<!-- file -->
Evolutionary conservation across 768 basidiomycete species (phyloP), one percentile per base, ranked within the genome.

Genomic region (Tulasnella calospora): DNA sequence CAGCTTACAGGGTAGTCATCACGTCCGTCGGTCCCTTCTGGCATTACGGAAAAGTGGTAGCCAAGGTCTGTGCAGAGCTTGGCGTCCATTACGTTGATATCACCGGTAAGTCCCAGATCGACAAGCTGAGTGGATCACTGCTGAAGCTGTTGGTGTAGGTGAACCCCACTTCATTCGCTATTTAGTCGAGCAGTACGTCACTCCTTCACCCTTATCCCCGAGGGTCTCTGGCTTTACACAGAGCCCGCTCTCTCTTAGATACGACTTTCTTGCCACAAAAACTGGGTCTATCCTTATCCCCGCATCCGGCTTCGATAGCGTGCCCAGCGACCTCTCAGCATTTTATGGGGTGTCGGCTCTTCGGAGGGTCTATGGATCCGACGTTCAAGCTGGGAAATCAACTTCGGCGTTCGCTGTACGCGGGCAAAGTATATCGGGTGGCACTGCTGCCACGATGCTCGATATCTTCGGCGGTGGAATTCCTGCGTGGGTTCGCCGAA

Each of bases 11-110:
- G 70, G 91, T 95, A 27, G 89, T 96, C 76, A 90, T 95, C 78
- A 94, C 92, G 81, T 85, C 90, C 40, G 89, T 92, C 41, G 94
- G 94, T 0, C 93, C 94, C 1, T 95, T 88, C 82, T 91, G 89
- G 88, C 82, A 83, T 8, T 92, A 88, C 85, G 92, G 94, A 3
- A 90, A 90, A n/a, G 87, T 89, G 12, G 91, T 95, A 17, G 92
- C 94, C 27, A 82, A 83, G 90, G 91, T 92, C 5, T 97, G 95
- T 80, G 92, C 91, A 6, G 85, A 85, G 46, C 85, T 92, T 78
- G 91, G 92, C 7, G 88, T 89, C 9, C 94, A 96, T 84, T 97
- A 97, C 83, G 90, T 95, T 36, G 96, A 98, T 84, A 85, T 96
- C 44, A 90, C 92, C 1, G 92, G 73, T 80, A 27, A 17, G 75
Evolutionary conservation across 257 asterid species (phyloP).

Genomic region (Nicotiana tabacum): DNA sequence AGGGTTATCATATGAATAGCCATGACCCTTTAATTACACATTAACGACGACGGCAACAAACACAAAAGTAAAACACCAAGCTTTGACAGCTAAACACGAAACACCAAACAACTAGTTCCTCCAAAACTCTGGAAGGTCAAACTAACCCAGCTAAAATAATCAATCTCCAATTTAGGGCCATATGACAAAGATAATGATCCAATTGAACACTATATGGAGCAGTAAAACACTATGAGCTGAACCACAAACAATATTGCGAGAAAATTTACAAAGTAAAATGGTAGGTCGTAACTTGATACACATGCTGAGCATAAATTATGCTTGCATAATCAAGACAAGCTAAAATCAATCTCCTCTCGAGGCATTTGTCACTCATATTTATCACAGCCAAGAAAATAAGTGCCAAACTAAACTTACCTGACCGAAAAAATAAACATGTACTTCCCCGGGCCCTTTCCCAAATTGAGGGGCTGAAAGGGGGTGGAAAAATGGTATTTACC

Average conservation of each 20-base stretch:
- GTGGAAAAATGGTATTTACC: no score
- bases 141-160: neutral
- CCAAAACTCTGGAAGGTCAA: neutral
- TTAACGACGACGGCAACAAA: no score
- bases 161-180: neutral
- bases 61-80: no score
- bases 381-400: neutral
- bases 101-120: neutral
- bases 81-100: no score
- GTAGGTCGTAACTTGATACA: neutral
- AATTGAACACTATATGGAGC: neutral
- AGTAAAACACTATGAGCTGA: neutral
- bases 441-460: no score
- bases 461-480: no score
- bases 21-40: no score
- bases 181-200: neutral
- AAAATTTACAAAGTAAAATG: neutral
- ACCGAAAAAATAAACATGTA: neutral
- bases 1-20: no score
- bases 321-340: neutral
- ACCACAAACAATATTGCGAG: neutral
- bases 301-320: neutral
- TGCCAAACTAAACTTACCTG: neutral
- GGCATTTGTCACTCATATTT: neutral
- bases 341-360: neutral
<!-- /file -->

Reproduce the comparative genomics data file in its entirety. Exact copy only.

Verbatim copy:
Evolutionary conservation across 768 basidiomycete species (phyloP), one percentile per base, ranked within the genome.

Genomic region (Tulasnella calospora): DNA sequence CAGCTTACAGGGTAGTCATCACGTCCGTCGGTCCCTTCTGGCATTACGGAAAAGTGGTAGCCAAGGTCTGTGCAGAGCTTGGCGTCCATTACGTTGATATCACCGGTAAGTCCCAGATCGACAAGCTGAGTGGATCACTGCTGAAGCTGTTGGTGTAGGTGAACCCCACTTCATTCGCTATTTAGTCGAGCAGTACGTCACTCCTTCACCCTTATCCCCGAGGGTCTCTGGCTTTACACAGAGCCCGCTCTCTCTTAGATACGACTTTCTTGCCACAAAAACTGGGTCTATCCTTATCCCCGCATCCGGCTTCGATAGCGTGCCCAGCGACCTCTCAGCATTTTATGGGGTGTCGGCTCTTCGGAGGGTCTATGGATCCGACGTTCAAGCTGGGAAATCAACTTCGGCGTTCGCTGTACGCGGGCAAAGTATATCGGGTGGCACTGCTGCCACGATGCTCGATATCTTCGGCGGTGGAATTCCTGCGTGGGTTCGCCGAA

Each of bases 11-110:
- G 70, G 91, T 95, A 27, G 89, T 96, C 76, A 90, T 95, C 78
- A 94, C 92, G 81, T 85, C 90, C 40, G 89, T 92, C 41, G 94
- G 94, T 0, C 93, C 94, C 1, T 95, T 88, C 82, T 91, G 89
- G 88, C 82, A 83, T 8, T 92, A 88, C 85, G 92, G 94, A 3
- A 90, A 90, A n/a, G 87, T 89, G 12, G 91, T 95, A 17, G 92
- C 94, C 27, A 82, A 83, G 90, G 91, T 92, C 5, T 97, G 95
- T 80, G 92, C 91, A 6, G 85, A 85, G 46, C 85, T 92, T 78
- G 91, G 92, C 7, G 88, T 89, C 9, C 94, A 96, T 84, T 97
- A 97, C 83, G 90, T 95, T 36, G 96, A 98, T 84, A 85, T 96
- C 44, A 90, C 92, C 1, G 92, G 73, T 80, A 27, A 17, G 75
Evolutionary conservation across 257 asterid species (phyloP).

Genomic region (Nicotiana tabacum): DNA sequence AGGGTTATCATATGAATAGCCATGACCCTTTAATTACACATTAACGACGACGGCAACAAACACAAAAGTAAAACACCAAGCTTTGACAGCTAAACACGAAACACCAAACAACTAGTTCCTCCAAAACTCTGGAAGGTCAAACTAACCCAGCTAAAATAATCAATCTCCAATTTAGGGCCATATGACAAAGATAATGATCCAATTGAACACTATATGGAGCAGTAAAACACTATGAGCTGAACCACAAACAATATTGCGAGAAAATTTACAAAGTAAAATGGTAGGTCGTAACTTGATACACATGCTGAGCATAAATTATGCTTGCATAATCAAGACAAGCTAAAATCAATCTCCTCTCGAGGCATTTGTCACTCATATTTATCACAGCCAAGAAAATAAGTGCCAAACTAAACTTACCTGACCGAAAAAATAAACATGTACTTCCCCGGGCCCTTTCCCAAATTGAGGGGCTGAAAGGGGGTGGAAAAATGGTATTTACC

Average conservation of each 20-base stretch:
- GTGGAAAAATGGTATTTACC: no score
- bases 141-160: neutral
- CCAAAACTCTGGAAGGTCAA: neutral
- TTAACGACGACGGCAACAAA: no score
- bases 161-180: neutral
- bases 61-80: no score
- bases 381-400: neutral
- bases 101-120: neutral
- bases 81-100: no score
- GTAGGTCGTAACTTGATACA: neutral
- AATTGAACACTATATGGAGC: neutral
- AGTAAAACACTATGAGCTGA: neutral
- bases 441-460: no score
- bases 461-480: no score
- bases 21-40: no score
- bases 181-200: neutral
- AAAATTTACAAAGTAAAATG: neutral
- ACCGAAAAAATAAACATGTA: neutral
- bases 1-20: no score
- bases 321-340: neutral
- ACCACAAACAATATTGCGAG: neutral
- bases 301-320: neutral
- TGCCAAACTAAACTTACCTG: neutral
- GGCATTTGTCACTCATATTT: neutral
- bases 341-360: neutral